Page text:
Oil prices rose slightly to near $82 a barrel Wednesday in Asia as an upward revision of U.S. economic growth and a report showing an unexpected jump in crude inventories provided mixed signals on demand.
Benchmark oil for January delivery was up 37 cents to $81.62 a barrel at midday Singapore time in electronic trading on the New York Mercantile Exchange. The contract lost 49 cents to settle at $81.25 on Tuesday.
The American Petroleum Institute said late Tuesday that crude inventories rose 5.2 million barrels last week while analysts surveyed by Platts, the energy information arm of McGraw-Hill Cos., had forecast a drop of 1.9 million barrels. Inventories of gasoline and distillates fell, the API said.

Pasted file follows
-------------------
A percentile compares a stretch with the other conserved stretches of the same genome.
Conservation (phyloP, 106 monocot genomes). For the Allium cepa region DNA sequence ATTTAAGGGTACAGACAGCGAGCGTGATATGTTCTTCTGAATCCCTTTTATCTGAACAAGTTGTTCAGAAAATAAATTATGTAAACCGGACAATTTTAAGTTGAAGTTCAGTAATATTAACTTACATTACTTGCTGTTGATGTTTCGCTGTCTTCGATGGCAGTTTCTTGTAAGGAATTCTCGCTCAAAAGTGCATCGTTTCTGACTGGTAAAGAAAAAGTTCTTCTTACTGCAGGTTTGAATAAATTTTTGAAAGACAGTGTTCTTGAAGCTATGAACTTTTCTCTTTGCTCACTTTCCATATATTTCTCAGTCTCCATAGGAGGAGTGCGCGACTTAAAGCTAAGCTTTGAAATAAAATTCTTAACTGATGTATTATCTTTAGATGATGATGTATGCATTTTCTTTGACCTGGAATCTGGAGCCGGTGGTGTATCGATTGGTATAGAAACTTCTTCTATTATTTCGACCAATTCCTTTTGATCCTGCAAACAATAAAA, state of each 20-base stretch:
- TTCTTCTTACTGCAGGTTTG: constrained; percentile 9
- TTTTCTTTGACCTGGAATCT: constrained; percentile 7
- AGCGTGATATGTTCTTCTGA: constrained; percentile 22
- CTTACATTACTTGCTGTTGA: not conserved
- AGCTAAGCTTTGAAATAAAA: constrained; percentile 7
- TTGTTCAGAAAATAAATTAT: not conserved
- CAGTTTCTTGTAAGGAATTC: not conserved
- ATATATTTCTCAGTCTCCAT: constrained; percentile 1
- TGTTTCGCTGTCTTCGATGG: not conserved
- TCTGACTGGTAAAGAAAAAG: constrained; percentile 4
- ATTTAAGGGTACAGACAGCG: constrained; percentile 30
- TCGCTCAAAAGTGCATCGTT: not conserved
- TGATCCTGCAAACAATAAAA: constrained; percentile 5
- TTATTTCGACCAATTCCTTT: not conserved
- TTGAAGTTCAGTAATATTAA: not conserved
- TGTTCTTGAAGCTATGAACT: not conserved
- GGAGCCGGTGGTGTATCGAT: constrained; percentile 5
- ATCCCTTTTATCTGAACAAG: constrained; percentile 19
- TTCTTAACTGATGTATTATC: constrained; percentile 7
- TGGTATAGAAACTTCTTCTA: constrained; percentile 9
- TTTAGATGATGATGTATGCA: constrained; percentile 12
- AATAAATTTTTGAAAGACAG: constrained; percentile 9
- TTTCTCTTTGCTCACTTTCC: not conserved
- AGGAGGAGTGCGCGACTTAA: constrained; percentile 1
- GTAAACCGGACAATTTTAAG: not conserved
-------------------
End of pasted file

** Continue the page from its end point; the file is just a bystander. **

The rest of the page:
The Energy Department’s Energy Information Administration reports its weekly supply data later Wednesday.
U.S. gasoline demand fell 0.9 percent last week, according to MasterCard. Demand is up just 0.4 percent so far this year from the same period last year, MasterCard said Tuesday.
Oil prices were supported by an upward revision of third quarter gross domestic product growth. The Commerce Department said Tuesday that the economy expanded at a 2.5 percent annual rate in the July-September quarter, up from the 2 percent pace initially estimated.
“The better than expected GDP figures that can easily conjure up ideas of stronger than expected oil demand growth,” Ritterbusch and Associates said.
In other Nymex trading in December contracts, heating oil rose 1.2 cents to $2.26 a gallon and gasoline added 1 cent to $2.14 a gallon. Natural gas was down 1.2 cents to $4.25 per 1,000 cubic feet.
In London, Brent crude rose 33 cents to $83.58 a barrel on the ICE Futures exchange.